Tag Archives: social health

Going to Your Well-Woman Visit

You and Your Well-Woman Visit

Your insurance covers an annual well-woman visit. But what exactly does that mean?

Your yearly well-woman visit can be either a combination of your annual physical and care specific to you as a woman or a separate appointment for just that care.

Preventive Care at Your Well-Woman Visit

Your plan covers a lot of preventive care and screenings, many of which you’ll get at your yearly physical. But for some of the care, you’ll probably want to schedule a separate well-woman visit with a specialist, like a gynecologist, or even multiple appointments with your doctor and different specialists.

Depending on timing and what your doctor recommends, this care includes:

Screenings & Care
  • Osteoporosis screening – For women over age 60, depending on risk factors
  • Domestic and interpersonal violence screening and counseling
Cancer Screenings & Counseling
  • Breast cancer genetic test counseling (BRCA) – For women at higher risk
  • Breast cancer mammography screenings – Every 1 to 2 years for women over 40
  • Breast cancer chemoprevention counseling – For women at higher risk
  • Cervical cancer screening – For sexually active women
Sexually Transmitted Infection (STI) Screenings
  • Sexually transmitted infections counseling – For sexually active women
  • Chlamydia infection screening – For younger women and other women at higher risk
  • Gonorrhea screening – For all women at higher risk
  • HIV screening and counseling – For sexually active women
  • Human Papillomavirus (HPV) DNA test – Every 3 years for women with normal cytology results who are 30 or older
  • Syphilis screening – For women at increased risk

And if you’re pregnant or may become pregnant, there’s even more preventive care covered for you.

Prepare for Your Visit

Preparing with questions, and answers to your doctor’s questions, can help you make the most of your visit.

Know Your Family History

Talk to your family members, especially your mom, about your family’s history of women’s health issues. For example, as a woman, you’re more likely to get breast cancer if it’s genetic on your mom’s side of the family. So knowing this information can help your doctor keep an eye out for genetic issues you’re at risk for.

Talk to Your Doctor

Prepare for your appointment by knowing any questions or issues you want to talk to your doctor about. Some things you might want to ask include:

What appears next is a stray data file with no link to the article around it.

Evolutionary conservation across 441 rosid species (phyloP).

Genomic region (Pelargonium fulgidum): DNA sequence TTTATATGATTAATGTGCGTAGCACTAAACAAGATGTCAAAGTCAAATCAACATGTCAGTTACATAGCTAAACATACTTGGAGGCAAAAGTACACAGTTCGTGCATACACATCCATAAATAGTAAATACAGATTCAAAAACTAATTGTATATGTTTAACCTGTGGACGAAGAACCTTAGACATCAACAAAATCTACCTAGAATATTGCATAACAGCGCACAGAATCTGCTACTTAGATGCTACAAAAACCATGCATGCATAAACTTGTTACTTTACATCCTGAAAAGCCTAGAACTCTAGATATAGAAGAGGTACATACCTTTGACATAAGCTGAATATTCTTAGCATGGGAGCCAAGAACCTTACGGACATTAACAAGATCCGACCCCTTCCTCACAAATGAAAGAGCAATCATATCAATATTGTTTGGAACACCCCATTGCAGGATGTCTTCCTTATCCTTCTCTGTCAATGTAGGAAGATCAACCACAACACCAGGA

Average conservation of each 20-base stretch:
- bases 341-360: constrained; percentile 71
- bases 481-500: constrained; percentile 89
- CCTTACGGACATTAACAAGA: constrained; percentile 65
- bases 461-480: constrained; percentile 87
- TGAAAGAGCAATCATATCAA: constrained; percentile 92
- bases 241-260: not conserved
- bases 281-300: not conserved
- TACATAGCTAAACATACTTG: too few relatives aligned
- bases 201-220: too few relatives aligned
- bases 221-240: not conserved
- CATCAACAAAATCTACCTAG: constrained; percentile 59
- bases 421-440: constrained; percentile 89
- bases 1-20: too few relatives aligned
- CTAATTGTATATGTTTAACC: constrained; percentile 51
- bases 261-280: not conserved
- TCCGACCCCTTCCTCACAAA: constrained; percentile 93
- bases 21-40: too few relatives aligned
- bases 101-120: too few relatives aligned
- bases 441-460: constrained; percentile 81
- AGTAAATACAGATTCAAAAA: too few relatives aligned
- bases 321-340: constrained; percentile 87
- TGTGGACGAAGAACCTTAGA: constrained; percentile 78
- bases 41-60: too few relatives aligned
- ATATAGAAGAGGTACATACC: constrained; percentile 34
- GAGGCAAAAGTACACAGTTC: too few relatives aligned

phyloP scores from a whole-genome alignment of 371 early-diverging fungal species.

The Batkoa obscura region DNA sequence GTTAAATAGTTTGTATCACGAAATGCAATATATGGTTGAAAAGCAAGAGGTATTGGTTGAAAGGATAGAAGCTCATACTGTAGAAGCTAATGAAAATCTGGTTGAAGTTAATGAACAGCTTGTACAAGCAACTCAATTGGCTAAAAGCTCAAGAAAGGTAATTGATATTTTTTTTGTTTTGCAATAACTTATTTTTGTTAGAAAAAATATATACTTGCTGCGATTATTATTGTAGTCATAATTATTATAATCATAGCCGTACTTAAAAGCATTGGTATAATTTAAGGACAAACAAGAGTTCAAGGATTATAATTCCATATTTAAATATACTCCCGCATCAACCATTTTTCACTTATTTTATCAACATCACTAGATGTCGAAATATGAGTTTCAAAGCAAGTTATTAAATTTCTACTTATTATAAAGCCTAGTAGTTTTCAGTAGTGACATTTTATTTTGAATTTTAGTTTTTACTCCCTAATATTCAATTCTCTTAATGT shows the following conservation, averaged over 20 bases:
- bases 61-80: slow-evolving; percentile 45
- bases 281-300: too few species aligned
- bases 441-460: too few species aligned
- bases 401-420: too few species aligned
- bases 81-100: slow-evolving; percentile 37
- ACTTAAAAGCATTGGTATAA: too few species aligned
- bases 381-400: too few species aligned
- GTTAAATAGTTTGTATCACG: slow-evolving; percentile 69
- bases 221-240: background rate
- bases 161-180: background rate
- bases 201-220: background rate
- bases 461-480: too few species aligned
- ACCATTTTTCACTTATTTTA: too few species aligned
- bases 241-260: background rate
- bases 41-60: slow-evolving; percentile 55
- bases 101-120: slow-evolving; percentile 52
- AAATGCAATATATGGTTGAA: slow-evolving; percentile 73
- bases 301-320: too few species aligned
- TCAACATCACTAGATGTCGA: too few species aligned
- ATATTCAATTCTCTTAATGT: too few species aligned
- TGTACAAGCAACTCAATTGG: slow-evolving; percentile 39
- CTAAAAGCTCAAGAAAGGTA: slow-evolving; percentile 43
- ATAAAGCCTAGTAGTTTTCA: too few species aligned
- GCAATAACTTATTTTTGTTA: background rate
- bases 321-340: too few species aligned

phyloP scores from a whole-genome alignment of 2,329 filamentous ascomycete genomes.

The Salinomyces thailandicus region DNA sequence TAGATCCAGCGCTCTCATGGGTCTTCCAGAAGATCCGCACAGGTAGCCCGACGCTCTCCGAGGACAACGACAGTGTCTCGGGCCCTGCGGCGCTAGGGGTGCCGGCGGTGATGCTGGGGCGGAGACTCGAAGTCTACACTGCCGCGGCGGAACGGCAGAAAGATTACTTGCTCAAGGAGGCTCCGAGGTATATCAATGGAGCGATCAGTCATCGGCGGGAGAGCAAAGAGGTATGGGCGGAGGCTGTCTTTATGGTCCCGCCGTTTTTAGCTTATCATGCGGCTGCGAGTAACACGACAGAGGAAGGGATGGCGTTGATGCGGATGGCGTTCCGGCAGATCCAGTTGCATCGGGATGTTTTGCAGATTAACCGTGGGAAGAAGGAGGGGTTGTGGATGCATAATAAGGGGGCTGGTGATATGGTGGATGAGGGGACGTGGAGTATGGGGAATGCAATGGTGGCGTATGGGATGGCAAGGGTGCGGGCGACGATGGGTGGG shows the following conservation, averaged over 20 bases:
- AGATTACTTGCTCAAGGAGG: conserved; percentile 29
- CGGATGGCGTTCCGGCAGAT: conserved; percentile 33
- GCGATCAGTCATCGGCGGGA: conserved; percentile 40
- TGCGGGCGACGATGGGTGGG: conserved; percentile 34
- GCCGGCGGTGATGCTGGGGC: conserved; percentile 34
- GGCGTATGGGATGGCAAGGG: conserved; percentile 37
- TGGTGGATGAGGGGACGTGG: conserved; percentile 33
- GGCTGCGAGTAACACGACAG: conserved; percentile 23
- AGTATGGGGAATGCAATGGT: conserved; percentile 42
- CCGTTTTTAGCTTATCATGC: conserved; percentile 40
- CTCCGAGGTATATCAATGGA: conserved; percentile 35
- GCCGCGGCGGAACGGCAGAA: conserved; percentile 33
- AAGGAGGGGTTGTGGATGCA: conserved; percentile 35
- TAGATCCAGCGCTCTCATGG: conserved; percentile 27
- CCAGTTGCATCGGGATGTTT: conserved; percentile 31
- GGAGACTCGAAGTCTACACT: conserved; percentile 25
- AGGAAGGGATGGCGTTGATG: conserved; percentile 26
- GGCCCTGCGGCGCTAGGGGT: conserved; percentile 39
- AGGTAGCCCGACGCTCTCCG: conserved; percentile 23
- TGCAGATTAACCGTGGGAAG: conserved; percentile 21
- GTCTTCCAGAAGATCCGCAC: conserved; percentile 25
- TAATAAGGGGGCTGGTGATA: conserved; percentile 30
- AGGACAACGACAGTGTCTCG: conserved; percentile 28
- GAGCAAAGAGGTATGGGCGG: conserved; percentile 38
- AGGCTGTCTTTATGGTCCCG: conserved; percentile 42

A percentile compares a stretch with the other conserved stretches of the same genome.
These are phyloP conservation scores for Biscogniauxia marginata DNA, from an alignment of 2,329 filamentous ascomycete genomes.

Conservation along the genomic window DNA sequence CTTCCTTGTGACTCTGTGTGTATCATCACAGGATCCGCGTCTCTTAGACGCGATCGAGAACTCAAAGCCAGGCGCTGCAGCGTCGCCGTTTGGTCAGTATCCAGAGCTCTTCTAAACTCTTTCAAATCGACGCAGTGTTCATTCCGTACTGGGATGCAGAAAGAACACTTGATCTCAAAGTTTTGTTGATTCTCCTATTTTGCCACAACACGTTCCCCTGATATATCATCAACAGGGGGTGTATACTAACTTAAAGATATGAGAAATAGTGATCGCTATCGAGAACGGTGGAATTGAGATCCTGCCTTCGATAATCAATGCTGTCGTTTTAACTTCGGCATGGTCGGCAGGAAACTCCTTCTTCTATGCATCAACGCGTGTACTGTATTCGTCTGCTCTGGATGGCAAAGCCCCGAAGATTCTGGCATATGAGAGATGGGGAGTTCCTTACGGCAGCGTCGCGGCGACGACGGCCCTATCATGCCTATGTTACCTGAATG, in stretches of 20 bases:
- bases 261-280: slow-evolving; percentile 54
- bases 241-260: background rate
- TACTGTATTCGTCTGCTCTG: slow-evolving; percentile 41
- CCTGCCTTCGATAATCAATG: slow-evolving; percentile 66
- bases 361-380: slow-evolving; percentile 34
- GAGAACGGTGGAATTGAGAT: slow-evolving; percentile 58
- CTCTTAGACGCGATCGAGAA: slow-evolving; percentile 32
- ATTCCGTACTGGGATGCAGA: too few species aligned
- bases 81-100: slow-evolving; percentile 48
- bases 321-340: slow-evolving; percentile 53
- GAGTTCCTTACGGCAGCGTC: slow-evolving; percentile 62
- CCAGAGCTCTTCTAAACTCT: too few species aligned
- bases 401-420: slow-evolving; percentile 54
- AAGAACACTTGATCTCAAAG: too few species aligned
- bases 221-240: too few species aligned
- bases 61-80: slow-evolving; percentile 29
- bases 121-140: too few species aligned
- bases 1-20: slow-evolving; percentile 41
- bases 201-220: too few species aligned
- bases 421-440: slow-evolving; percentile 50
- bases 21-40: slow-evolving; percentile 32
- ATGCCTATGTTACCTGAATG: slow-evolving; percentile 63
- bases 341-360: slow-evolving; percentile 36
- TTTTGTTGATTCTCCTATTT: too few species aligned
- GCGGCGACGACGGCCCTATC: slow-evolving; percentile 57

• What immunizations or shots you need, like the HPV vaccine
  • If you should get STI screenings
  • Help getting pregnant or birth control options
  • How to do self-exams to regularly check for breast cancer
  • Mental and social health concerns, like relationship issues or domestic violence questions
  • Specific issues you might be having, like problems with your menstruation or abnormal pain or cramping

Know What’s Covered

Log in to Your Health Alliance or search by your member number to see what preventive care your plan covers.

Or use our general preventive care guidelines and prescription drugs or our Medicare preventive care guidelines to get an idea of what our plans cover.

If you’re not sure what’s covered and what you’ll need a preauthorization for, you can also check your coverage and preauthorization lists at Your Health Alliance.

Now that you’re ready to go to your well-woman visit, log in to Your Health Alliance to find a covered doctor, or start searching for doctors in our network.

Children’s Mental Health Awareness Week

Children’s Mental Health Awareness Week

Last week was Children’s Mental Health Awareness Week. Olympians Michael Phelps and Allison Schmitt helped raise awareness about children’s mental health.

Happy, Healthy Children

 

Your children may seem healthy, but you never know what’s happening in their heads.

 

Community members can help young adults by knowing the signs.

 

You can help a young adult with mental health issues by being a source of support.

 

Communicating with your doctor and family about your mental health is an important lesson to teach your kids. Teach them to share their feelings.

Children and young adults with mental health problems need real care and support.

 

Social health, which could include friendships and bullying, is an important part of your kids’ mental health. Learn more and talk to them.

Their Emotional and Social Support System